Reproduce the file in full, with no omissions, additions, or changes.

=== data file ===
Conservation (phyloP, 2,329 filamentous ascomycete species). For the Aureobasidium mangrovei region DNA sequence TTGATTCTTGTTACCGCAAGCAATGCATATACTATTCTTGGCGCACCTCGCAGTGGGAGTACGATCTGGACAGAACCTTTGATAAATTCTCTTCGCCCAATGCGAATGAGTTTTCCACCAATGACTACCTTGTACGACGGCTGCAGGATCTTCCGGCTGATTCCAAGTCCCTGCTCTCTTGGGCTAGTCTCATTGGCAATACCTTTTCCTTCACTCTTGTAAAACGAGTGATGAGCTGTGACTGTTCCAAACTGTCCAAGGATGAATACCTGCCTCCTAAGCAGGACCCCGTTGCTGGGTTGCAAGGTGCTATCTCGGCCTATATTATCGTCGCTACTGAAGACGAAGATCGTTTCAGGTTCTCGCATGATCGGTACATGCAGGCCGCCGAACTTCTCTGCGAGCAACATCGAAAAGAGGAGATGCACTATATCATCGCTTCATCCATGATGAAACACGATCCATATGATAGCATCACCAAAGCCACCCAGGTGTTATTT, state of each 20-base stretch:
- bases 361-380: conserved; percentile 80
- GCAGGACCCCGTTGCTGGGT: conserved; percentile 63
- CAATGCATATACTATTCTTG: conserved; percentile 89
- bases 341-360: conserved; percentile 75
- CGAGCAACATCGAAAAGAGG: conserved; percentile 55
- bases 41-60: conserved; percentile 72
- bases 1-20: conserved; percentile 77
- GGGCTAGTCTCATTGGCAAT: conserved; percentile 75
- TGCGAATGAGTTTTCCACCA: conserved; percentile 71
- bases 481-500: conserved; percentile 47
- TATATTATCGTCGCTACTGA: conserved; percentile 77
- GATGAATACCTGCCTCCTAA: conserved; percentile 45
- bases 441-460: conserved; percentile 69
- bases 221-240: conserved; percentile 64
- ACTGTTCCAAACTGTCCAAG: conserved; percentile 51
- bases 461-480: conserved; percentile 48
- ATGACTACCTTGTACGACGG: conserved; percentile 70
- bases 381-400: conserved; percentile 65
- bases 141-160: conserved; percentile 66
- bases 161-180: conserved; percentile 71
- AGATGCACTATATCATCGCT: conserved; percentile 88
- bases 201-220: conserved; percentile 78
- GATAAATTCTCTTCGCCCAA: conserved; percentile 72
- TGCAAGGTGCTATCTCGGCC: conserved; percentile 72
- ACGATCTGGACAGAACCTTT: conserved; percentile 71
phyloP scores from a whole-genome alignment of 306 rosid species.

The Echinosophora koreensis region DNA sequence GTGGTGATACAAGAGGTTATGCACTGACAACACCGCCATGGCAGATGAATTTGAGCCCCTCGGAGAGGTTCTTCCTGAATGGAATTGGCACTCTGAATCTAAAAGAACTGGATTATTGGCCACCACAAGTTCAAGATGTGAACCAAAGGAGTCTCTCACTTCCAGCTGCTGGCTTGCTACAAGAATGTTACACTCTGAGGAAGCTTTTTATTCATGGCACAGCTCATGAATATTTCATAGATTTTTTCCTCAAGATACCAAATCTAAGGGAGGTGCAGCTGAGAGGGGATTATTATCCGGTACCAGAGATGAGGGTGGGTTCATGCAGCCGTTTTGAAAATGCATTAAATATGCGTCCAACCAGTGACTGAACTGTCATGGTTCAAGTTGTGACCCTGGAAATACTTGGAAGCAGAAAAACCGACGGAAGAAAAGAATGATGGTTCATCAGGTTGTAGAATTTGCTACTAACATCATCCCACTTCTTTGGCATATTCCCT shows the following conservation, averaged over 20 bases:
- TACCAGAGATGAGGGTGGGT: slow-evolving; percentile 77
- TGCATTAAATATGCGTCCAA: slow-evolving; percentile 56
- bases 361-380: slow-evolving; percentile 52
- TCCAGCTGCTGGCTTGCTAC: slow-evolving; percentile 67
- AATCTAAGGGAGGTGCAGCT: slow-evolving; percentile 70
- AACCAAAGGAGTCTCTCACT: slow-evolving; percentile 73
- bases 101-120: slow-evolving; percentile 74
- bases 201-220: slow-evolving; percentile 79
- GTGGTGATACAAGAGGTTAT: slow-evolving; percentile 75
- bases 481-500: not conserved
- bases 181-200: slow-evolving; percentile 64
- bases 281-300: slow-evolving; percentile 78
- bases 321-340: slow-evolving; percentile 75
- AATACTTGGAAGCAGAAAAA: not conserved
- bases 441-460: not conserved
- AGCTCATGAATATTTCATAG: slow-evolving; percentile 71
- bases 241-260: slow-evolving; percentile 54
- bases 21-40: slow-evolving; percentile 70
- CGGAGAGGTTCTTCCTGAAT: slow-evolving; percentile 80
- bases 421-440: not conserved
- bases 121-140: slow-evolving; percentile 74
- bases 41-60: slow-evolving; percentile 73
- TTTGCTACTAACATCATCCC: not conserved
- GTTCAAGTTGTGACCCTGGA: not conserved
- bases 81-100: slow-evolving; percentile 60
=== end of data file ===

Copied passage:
Conservation (phyloP, 2,329 filamentous ascomycete species). For the Aureobasidium mangrovei region DNA sequence TTGATTCTTGTTACCGCAAGCAATGCATATACTATTCTTGGCGCACCTCGCAGTGGGAGTACGATCTGGACAGAACCTTTGATAAATTCTCTTCGCCCAATGCGAATGAGTTTTCCACCAATGACTACCTTGTACGACGGCTGCAGGATCTTCCGGCTGATTCCAAGTCCCTGCTCTCTTGGGCTAGTCTCATTGGCAATACCTTTTCCTTCACTCTTGTAAAACGAGTGATGAGCTGTGACTGTTCCAAACTGTCCAAGGATGAATACCTGCCTCCTAAGCAGGACCCCGTTGCTGGGTTGCAAGGTGCTATCTCGGCCTATATTATCGTCGCTACTGAAGACGAAGATCGTTTCAGGTTCTCGCATGATCGGTACATGCAGGCCGCCGAACTTCTCTGCGAGCAACATCGAAAAGAGGAGATGCACTATATCATCGCTTCATCCATGATGAAACACGATCCATATGATAGCATCACCAAAGCCACCCAGGTGTTATTT, state of each 20-base stretch:
- bases 361-380: conserved; percentile 80
- GCAGGACCCCGTTGCTGGGT: conserved; percentile 63
- CAATGCATATACTATTCTTG: conserved; percentile 89
- bases 341-360: conserved; percentile 75
- CGAGCAACATCGAAAAGAGG: conserved; percentile 55
- bases 41-60: conserved; percentile 72
- bases 1-20: conserved; percentile 77
- GGGCTAGTCTCATTGGCAAT: conserved; percentile 75
- TGCGAATGAGTTTTCCACCA: conserved; percentile 71
- bases 481-500: conserved; percentile 47
- TATATTATCGTCGCTACTGA: conserved; percentile 77
- GATGAATACCTGCCTCCTAA: conserved; percentile 45
- bases 441-460: conserved; percentile 69
- bases 221-240: conserved; percentile 64
- ACTGTTCCAAACTGTCCAAG: conserved; percentile 51
- bases 461-480: conserved; percentile 48
- ATGACTACCTTGTACGACGG: conserved; percentile 70
- bases 381-400: conserved; percentile 65
- bases 141-160: conserved; percentile 66
- bases 161-180: conserved; percentile 71
- AGATGCACTATATCATCGCT: conserved; percentile 88
- bases 201-220: conserved; percentile 78
- GATAAATTCTCTTCGCCCAA: conserved; percentile 72
- TGCAAGGTGCTATCTCGGCC: conserved; percentile 72
- ACGATCTGGACAGAACCTTT: conserved; percentile 71
phyloP scores from a whole-genome alignment of 306 rosid species.

The Echinosophora koreensis region DNA sequence GTGGTGATACAAGAGGTTATGCACTGACAACACCGCCATGGCAGATGAATTTGAGCCCCTCGGAGAGGTTCTTCCTGAATGGAATTGGCACTCTGAATCTAAAAGAACTGGATTATTGGCCACCACAAGTTCAAGATGTGAACCAAAGGAGTCTCTCACTTCCAGCTGCTGGCTTGCTACAAGAATGTTACACTCTGAGGAAGCTTTTTATTCATGGCACAGCTCATGAATATTTCATAGATTTTTTCCTCAAGATACCAAATCTAAGGGAGGTGCAGCTGAGAGGGGATTATTATCCGGTACCAGAGATGAGGGTGGGTTCATGCAGCCGTTTTGAAAATGCATTAAATATGCGTCCAACCAGTGACTGAACTGTCATGGTTCAAGTTGTGACCCTGGAAATACTTGGAAGCAGAAAAACCGACGGAAGAAAAGAATGATGGTTCATCAGGTTGTAGAATTTGCTACTAACATCATCCCACTTCTTTGGCATATTCCCT shows the following conservation, averaged over 20 bases:
- TACCAGAGATGAGGGTGGGT: slow-evolving; percentile 77
- TGCATTAAATATGCGTCCAA: slow-evolving; percentile 56
- bases 361-380: slow-evolving; percentile 52
- TCCAGCTGCTGGCTTGCTAC: slow-evolving; percentile 67
- AATCTAAGGGAGGTGCAGCT: slow-evolving; percentile 70
- AACCAAAGGAGTCTCTCACT: slow-evolving; percentile 73
- bases 101-120: slow-evolving; percentile 74
- bases 201-220: slow-evolving; percentile 79
- GTGGTGATACAAGAGGTTAT: slow-evolving; percentile 75
- bases 481-500: not conserved
- bases 181-200: slow-evolving; percentile 64
- bases 281-300: slow-evolving; percentile 78
- bases 321-340: slow-evolving; percentile 75
- AATACTTGGAAGCAGAAAAA: not conserved
- bases 441-460: not conserved
- AGCTCATGAATATTTCATAG: slow-evolving; percentile 71
- bases 241-260: slow-evolving; percentile 54
- bases 21-40: slow-evolving; percentile 70
- CGGAGAGGTTCTTCCTGAAT: slow-evolving; percentile 80
- bases 421-440: not conserved
- bases 121-140: slow-evolving; percentile 74
- bases 41-60: slow-evolving; percentile 73
- TTTGCTACTAACATCATCCC: not conserved
- GTTCAAGTTGTGACCCTGGA: not conserved
- bases 81-100: slow-evolving; percentile 60